Home >> National News >> Huddle Punches Ticket to Rio with 10,000 Win

Huddle Punches Ticket to Rio with 10,000 Win

MOLLY HUDDLE BOOKS TICKET TO RIO WITH 10,000M Trials WIN
By Chris Lotsbom, @ChrisLotsbom
(c) 2016 Race Results Weekly, all rights reserved

EUGENE,
OR (02-Jul) — Metronome Molly Huddle was at it again, magically
clicking off kilometer after kilometer to dwindle down the women’s
10,000m field and win her second straight national title and her first
USA Olympic Trials gold medal. Proving again that she is the most
consistent American distance runner below the marathon distance, Huddle
qualified for her second Olympic team after pulling away from Emily
Infeld and Marielle Hall in the final laps. Infeld finished second
today with Hall third. Both will be first-time Olympians.

From
the gun Huddle went to the front and controlled the pace, the most
experienced tactician in the field. Leading a train of contenders with
consistent 76-second laps, Huddle got into a rhythm and kept the pace
honest, but reasonable. All in tow waited for the next move to be made.

Things
were calm until the unthinkable happened 2.25 miles in, when someone
stepped on Kim Conley’s New Balance spike and dislodged her shoe.
Stopping to adjust the shoe, Conley tried to quickly slip it on; yet it
simply wouldn’t go.

Sitting and pulling it tight, she lost
perhaps 50 meters (roughly 20 seconds) on the field. Though she tried
to catch up, Conley would never reach the lead group and ultimately
dropped out while in sixth position after 8000m.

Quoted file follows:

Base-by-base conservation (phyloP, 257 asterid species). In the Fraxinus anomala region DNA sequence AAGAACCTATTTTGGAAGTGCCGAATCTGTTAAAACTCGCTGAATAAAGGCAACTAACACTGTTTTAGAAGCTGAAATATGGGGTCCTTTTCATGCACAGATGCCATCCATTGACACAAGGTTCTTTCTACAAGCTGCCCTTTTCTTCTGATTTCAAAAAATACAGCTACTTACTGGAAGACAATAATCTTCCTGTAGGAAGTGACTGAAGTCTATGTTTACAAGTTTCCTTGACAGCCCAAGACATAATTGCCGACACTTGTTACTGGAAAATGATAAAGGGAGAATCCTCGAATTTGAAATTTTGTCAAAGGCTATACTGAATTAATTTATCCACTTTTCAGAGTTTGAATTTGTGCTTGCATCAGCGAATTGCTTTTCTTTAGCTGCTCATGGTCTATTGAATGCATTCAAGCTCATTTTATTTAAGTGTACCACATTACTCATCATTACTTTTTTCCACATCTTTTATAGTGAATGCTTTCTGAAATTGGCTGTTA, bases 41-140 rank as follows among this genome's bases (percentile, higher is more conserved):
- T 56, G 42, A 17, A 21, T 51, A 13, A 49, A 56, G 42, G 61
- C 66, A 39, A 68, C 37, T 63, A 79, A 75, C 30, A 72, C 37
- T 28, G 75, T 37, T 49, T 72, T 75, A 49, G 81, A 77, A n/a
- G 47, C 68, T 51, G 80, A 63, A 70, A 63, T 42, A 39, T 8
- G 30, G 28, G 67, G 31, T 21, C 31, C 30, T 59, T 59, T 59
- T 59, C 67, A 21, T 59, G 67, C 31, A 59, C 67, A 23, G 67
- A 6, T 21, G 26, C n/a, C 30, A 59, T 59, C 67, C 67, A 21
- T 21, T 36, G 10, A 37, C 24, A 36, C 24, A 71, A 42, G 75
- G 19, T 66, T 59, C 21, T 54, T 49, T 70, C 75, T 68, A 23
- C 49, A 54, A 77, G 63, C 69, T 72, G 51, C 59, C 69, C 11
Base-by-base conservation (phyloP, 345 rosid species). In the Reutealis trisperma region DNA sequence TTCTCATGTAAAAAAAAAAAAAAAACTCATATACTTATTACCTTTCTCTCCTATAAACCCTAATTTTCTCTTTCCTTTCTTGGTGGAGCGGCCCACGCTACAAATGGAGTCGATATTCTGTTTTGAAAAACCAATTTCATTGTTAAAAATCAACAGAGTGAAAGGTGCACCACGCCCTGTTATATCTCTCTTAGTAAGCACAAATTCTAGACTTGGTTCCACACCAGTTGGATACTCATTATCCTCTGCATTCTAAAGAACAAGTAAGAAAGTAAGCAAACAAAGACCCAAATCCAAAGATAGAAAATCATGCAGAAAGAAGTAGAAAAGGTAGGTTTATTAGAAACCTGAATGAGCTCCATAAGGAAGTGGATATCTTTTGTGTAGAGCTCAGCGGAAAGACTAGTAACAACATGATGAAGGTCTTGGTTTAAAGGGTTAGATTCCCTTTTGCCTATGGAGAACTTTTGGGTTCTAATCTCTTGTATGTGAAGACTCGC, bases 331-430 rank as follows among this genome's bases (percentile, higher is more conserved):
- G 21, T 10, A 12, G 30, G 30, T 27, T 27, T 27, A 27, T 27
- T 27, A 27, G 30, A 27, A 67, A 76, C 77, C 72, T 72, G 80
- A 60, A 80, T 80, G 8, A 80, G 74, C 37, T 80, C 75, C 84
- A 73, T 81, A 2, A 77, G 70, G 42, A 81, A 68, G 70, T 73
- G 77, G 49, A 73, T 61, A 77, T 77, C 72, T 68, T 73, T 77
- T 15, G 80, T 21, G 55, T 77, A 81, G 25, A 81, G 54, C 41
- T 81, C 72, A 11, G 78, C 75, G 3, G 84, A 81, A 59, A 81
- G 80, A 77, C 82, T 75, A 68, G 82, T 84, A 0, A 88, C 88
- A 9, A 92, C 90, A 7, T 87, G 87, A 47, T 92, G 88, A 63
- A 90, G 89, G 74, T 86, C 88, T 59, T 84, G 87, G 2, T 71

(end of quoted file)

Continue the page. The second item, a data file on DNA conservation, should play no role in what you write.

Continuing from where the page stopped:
Up front,
Huddle passed 5000m in roughly 16:09 before hitting 8000m in 25:38.16.
By that point only four women were with her: Infeld, Hall, Aliphine
Tuliamuk, and Kellyn Taylor.

Huddle continued to squeeze the
pace down even further in the subsequent laps, putting pressure on
those that followed. First Taylor dropped off, then Tuliamuk faded.
Finally there were only three: Huddle, Infeld, and Hall. With that, the
Olympic team was set.

“I tried to just keep pressing. It’s hard
up there alone. When you’re following someone it’s always just a little
bit less stressful. But when I looked up and saw that there were four
of us who’d broken away I thought ‘You just have to trust that this is
hurting them. Don’t get weak now,'” Huddle described, sporting her
medal, American flag earrings and nail polish.

Huddle and
Infeld have a tumultuous history dating back to last year’s IAAF World
Championships when Infeld nipped Huddle at the line for the 10,000m
bronze medal. Here today, Huddle made sure that Infeld would not steal
her glory, unleashing a 68-second final lap to solidify the title in
31:41.62. Infeld was second in 31:46.09, with Hall third in 31:54.77.

“With
a lap to go I just put everything I had into it and tried to stay calm.
It felt hard. I know it wasn’t a fast time but I wanted to make sure I
didn’t take any risks,” she said. “I think we have a great team going
to Rio.”

Huddle said that the plan all along was to get out
front and control the tempo, working to see if anyone could keep up
once it came to the race’s later stages. Using the stadium video boards
to her advantage, she gauged how the field was doing.

“I felt
like if I couldn’t break away in the first 5-K I wanted to wait until
the last 1200m [to really push the field] and that’s just kind of what
happened,” she said. “I tried to stay on the inside, but as long as I
was in the top three I think that took a lot of stress off of me.”

Not
having run any outdoor races this year prior to today, Infeld put any
injury talk to rest by staying up front. Smiling from the time she
crossed the line until the press conference’s conclusion, Infeld was
visibly giddy.

“I am just so happy,” she said. “Jerry
[Schumacher], this morning, we were having a chat before the race and
he said you’ve dreamed of this since you were a little girl. I was like